Seasonal and annual survival of adult Pacific brant

Journal of Wildlife Management
By: , and 

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Abstract

Declining mid-winter counts of Pacific brant (Branta bernicla nigricans) and reduced numbers of nesting birds on their main breeding grounds prompted us to assess factors that may be limiting recovery of this population. We estimated seasonal and annual survival rates of adult brant in 1986-93 from resightings of leg-banded birds. Brant were banded at a major colony on the Yukon-Kuskokwim Delta, Alaska (Y-K Delta) in 1986-92, and resighted there in 1987-93 as well as at major fall and spring migration and wintering areas in 1990-93. Seasonal survival was the same for males and females. Mean monthly survival rate was lowest (P ≤ 0.05) in late spring migration (15 Apr-1 Jun), the period of greatest subsistence harvest on the breeding grounds, and highest in winter (1 Jan-1 Mar), the period of greatest sport harvest. Annual survival rate did not vary among years (F = 0.51; 5, 718 df; P = 0.91) and averaged 0.840 (SE = 0.031) from 1986 to 1993. Subsistence harvest has contributed to low population levels of Pacific brant.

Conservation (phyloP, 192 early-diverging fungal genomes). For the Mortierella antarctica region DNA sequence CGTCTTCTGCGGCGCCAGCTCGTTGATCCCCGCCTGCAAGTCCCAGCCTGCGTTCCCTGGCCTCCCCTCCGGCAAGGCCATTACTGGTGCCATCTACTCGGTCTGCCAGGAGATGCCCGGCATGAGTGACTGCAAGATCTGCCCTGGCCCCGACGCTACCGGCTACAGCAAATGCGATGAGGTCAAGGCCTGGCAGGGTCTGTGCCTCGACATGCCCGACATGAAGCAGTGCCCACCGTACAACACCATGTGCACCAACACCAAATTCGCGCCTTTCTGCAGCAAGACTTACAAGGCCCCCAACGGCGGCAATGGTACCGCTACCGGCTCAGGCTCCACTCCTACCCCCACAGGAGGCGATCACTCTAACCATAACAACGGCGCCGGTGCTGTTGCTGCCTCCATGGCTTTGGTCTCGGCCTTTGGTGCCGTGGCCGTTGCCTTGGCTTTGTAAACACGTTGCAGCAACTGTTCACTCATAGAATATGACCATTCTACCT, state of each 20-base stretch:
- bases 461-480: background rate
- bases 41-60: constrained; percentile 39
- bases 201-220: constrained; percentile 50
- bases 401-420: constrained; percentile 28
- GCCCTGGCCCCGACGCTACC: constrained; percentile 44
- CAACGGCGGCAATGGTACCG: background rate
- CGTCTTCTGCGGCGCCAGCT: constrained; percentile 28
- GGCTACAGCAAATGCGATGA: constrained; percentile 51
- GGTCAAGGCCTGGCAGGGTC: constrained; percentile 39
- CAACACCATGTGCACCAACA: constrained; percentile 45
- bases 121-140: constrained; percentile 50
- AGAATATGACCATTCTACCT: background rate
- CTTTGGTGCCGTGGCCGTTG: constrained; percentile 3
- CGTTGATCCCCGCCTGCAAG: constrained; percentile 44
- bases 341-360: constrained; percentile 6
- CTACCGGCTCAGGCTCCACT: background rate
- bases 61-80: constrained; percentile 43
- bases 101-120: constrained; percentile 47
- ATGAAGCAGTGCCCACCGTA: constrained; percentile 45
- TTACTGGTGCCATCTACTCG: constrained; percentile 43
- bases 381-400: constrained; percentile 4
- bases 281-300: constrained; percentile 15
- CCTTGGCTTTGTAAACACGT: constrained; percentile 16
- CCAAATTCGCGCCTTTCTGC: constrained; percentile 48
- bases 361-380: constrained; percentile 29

Additional publication details

Publication type Article
Publication Subtype Journal Article
Title Seasonal and annual survival of adult Pacific brant
Series title Journal of Wildlife Management
DOI 10.2307/3802184
Volume 61
Issue 3
Year Published 1997
Language English
Publisher Wiley
Contributing office(s) Alaska Science Center
Description 9 p.
First page 773
Last page 781
Country United States
State Alaska
Other Geospatial Yukon-Kuskokwim Delta